Church Records - How they can help you with your research
SURPRISE - A birth record where it wasn't supposed to be

Happy hunting,

Michigan Girl

 Copyright ©  2014   Diane Gould Hall

Saturday, June 14, 2014


Today is a very happy day.  I have located (to the best of my belief as a genealogist) the death record for my Great Grandfather, Robert L. Bowden.  He may not have been a model father, but I still want to know about his life. 

I have been trying to locate this record for over 10 years.  My grandmother, Florence Bowden Milne was Robert L. Bowden’s daughter.  She was also a genealogist who left me a lot of records about her family.  One of those records was a date of death for her father, Robert, on 9 Oct 1906.  No place of death was given.


Robert L. Bowden was born 8 Feb 1863 in White Sulphur Springs, Greenbrier, West Virginia.  We do not know who his parents were……yet.

He married Florence Hunter on 10 Mar 1887 in Cincinnati, Hamilton, Ohio.  They had two daughters – Florence L. Bowden (my grandmother) and Edna “Denny” Mabel Bowden.  He and Florence divorced on 17 Jul 1899.

(Click on any image to enlarge it)
HUNTER_Florence to BOWDEN_Robert_Ohio_1887
Marriage Record for Robert L. Bowden and Florence Hunter - 1887

BOWDEN_Robert & Florence Hunter_Divorce_papers_1899_KY_Page_1
First page of divorce record for Robert Bowden & Florence Hunter - 1899
The next record I have for Robert Bowden is a 1900 census that matches close enough for me to believe it is him.

1900_BOWDEN_Robert and wife Bertie_Credo WVA

I have never located a record beyond this 1900 census, that I believe to be my Robert L. Bowden.  

Since my grandmother, Florence Bowden, has seldom been wrong on her names & dates about family, I trusted that she would know at least the year of her father’s death.  

Today, I decided to try once more, searching for a death record for Robert L. Bowden.  I conducted search after search on the Family Search site. I varied the name, I used an asterisk after Bow* so I would get more hits.  I searched under Bou* Bor*, you name it, I searched.  Having found nothing on that site I decided, with little hope, to search Ancestry.  I have a tree on Ancestry and I’ve searched a LOT and looked for any hints for Robert L. Bowden.  Never to find anything substantial.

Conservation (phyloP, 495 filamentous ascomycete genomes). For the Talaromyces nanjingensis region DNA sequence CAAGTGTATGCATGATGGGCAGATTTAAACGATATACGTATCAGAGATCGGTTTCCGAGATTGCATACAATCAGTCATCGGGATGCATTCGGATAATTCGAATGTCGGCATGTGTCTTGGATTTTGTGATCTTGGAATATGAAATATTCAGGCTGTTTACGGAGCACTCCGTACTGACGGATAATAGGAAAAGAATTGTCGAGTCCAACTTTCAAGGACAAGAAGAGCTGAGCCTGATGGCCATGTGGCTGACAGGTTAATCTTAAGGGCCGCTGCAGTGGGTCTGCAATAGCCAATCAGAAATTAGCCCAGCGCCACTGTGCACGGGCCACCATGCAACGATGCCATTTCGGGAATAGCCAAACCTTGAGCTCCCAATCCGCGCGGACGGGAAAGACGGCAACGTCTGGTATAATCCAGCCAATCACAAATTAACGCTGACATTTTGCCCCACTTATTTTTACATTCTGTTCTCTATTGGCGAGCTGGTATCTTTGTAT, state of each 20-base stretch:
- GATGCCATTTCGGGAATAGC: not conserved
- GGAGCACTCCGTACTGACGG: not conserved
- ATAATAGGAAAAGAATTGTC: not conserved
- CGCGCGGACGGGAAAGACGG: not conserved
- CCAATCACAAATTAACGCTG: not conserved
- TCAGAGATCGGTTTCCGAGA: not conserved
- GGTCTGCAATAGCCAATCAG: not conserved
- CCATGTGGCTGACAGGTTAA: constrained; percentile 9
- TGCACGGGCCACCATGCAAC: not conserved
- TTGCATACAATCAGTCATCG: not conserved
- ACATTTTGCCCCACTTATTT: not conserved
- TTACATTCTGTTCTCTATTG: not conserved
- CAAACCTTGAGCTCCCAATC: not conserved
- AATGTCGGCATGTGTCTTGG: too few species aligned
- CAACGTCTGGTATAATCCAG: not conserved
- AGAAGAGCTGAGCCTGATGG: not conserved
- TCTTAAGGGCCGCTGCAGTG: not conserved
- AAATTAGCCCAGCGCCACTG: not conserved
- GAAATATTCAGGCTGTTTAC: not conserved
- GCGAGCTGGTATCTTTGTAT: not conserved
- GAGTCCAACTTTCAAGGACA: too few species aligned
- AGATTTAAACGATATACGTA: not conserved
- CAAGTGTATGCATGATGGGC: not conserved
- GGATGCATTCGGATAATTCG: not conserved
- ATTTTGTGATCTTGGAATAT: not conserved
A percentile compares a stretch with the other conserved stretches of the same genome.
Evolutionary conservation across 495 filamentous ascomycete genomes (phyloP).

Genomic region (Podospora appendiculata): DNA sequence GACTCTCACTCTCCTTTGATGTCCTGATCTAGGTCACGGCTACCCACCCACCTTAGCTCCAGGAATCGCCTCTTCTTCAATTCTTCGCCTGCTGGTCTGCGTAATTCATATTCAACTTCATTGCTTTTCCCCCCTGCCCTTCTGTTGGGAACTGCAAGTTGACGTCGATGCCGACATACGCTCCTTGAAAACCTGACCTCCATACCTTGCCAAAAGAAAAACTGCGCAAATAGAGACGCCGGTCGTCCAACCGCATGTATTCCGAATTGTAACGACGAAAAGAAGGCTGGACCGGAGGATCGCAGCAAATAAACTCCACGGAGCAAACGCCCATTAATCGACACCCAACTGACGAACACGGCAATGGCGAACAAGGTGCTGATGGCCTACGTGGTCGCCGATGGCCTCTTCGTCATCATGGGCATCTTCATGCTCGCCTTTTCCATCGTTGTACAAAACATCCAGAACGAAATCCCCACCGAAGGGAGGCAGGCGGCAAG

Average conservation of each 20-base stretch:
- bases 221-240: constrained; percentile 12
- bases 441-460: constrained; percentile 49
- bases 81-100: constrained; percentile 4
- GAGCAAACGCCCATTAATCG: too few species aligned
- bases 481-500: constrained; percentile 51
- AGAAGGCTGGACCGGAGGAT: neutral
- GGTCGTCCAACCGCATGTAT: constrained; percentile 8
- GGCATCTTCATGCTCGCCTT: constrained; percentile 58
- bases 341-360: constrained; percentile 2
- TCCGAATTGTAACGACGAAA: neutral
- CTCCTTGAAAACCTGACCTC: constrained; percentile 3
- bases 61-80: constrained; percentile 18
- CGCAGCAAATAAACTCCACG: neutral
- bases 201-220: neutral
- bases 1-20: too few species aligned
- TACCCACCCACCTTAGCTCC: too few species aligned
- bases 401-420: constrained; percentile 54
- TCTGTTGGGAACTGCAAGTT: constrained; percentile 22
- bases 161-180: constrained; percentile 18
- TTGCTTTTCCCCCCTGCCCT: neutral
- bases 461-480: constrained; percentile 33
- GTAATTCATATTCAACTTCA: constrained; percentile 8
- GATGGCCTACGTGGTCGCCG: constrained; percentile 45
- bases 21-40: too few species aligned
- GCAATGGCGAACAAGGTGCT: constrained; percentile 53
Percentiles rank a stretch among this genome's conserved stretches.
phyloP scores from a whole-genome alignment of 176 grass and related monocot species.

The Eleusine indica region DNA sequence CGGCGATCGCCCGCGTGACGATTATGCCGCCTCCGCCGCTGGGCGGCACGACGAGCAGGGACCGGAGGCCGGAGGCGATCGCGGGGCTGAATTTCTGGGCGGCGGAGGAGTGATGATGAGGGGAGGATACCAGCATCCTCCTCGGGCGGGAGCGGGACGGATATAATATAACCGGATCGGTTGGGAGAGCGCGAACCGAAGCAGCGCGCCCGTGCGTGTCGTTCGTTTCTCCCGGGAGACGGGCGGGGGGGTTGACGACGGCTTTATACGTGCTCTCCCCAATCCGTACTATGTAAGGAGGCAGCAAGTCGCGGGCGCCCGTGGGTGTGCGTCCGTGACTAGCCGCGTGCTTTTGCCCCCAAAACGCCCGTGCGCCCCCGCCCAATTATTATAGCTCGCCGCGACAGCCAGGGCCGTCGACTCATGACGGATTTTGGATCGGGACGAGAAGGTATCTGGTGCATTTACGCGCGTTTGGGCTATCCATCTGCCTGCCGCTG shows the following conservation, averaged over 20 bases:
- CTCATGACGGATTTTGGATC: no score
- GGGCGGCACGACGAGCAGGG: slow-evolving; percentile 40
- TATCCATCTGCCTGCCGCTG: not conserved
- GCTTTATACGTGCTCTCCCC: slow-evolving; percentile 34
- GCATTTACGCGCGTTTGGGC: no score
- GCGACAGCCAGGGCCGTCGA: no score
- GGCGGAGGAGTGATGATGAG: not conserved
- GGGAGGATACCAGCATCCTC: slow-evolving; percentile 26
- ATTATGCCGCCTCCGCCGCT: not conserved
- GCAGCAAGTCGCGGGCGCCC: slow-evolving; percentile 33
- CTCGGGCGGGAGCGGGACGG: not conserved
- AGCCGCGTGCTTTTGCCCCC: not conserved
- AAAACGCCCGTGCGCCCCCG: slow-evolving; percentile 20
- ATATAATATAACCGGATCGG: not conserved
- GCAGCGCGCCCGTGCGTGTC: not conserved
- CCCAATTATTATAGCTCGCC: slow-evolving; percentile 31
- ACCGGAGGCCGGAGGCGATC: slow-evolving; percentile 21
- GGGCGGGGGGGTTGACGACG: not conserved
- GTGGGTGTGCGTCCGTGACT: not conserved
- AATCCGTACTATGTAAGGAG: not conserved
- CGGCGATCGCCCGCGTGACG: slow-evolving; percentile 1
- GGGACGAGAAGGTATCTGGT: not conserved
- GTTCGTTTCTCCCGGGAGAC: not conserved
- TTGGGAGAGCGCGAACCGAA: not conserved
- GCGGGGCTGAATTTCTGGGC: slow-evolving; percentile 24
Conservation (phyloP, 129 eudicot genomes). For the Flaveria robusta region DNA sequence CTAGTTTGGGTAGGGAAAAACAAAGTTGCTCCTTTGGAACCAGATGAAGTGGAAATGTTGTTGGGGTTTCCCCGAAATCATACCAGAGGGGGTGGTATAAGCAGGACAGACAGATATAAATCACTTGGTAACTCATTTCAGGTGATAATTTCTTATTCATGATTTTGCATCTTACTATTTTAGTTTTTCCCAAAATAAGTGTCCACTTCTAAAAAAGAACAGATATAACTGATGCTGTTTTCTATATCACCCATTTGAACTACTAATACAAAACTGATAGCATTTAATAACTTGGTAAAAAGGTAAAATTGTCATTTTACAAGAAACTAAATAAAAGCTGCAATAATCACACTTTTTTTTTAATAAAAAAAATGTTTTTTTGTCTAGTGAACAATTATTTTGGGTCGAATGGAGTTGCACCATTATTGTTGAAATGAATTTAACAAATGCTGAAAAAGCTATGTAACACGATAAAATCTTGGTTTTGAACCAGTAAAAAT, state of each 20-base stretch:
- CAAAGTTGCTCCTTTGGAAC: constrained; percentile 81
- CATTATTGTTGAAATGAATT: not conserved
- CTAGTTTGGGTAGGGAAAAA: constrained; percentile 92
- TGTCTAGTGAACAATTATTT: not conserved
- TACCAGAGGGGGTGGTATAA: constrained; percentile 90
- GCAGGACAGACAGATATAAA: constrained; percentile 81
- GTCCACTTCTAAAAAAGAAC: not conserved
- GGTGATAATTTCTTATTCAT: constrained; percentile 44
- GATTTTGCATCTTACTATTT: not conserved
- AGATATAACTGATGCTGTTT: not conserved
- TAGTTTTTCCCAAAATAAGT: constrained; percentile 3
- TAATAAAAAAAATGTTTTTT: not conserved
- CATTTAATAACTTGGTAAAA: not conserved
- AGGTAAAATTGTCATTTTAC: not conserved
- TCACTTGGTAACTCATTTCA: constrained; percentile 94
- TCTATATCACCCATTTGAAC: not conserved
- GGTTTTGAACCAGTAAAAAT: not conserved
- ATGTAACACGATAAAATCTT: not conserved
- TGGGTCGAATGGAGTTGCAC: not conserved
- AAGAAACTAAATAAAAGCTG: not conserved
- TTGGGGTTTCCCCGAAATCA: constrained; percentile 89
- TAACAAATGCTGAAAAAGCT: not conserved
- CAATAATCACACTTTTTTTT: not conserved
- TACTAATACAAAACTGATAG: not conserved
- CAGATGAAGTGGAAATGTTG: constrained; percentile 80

We all know that new records are added all the time.  Today I searched on Ancestry for Robert L. Bowden with a death year of 1906, no location in my search.

Here is what I got!!!!

BOWDEN search results
Pennsylvania Death Certificates on

That first record looks promising to me.  To even find a Robert L. Bowden who died in 1906, let alone the exact month my grandmother had said, and only one day different than her record.  I clicked on it with great anticipation. 
  • Would this be him?
  • Would it list his parents’ names?
  • Had I finally found his death record?
I clicked on the record and here is what came up.

Bowden PA death

What is correct on the index?
  • His name
  • His gender and race
  • The month & year of his death
What is off a little bit?
  • His age & year of birth (I have his year of birth as 1863-65) which would make him 41-43 years old.
Now let’s take a look at the actual death certificate.

BOWDEN_Robert L_death cert_9 Oct 1906_McKees Rock Allegheny Pennsylvania_B&W copy

Evaluating what you see on a record with what you know.

1.  His name is a match
2.  I notice he died at a hotel, the Victoria Hotel.  As a railroad employee I know the men traveled all the time.
3.  I see the same information listed on the index page.  He is a white, male.  He died on 8 Oct 1906.  My grandmother gave his date of death as 9 Oct 1906.
4.  He is listed as married.  The last record I have that I believe to be him is a 1900 census showing him married to a woman named Bertie.
5.  His occupation is R R Man.  That’s pretty big, as he is known to have worked for the railroad in every record I have for him.
6.  He died suddenly of heart disease.  This isn’t anything I had known before.  However, the record is signed by a Coroner on 23 Oct 1906.  He is listed as having been buried until 25 Oct 1906.  This tells me that there was probably an autopsy performed.


I believe I have found my great grandfather, Robert’s, death record.  I am going to try to find more evidence to substantiate this conclusion. 

As genealogists we have to gather our evidence and put things together.  What we know with what we don’t know.  What we have with what we don’t have.  

Every piece of the puzzle won’t always be a match.


Since I suspect there was an autopsy, I will try to find that report.  I looked online and found a website for Allegheny County Coroner Case Files.  They allow you to send an email request and they will do a look up for free.  If they find a file, they let you know and you can then submit a request for the record.  I have already sent the email this afternoon and received an auto reply back stating they have my request.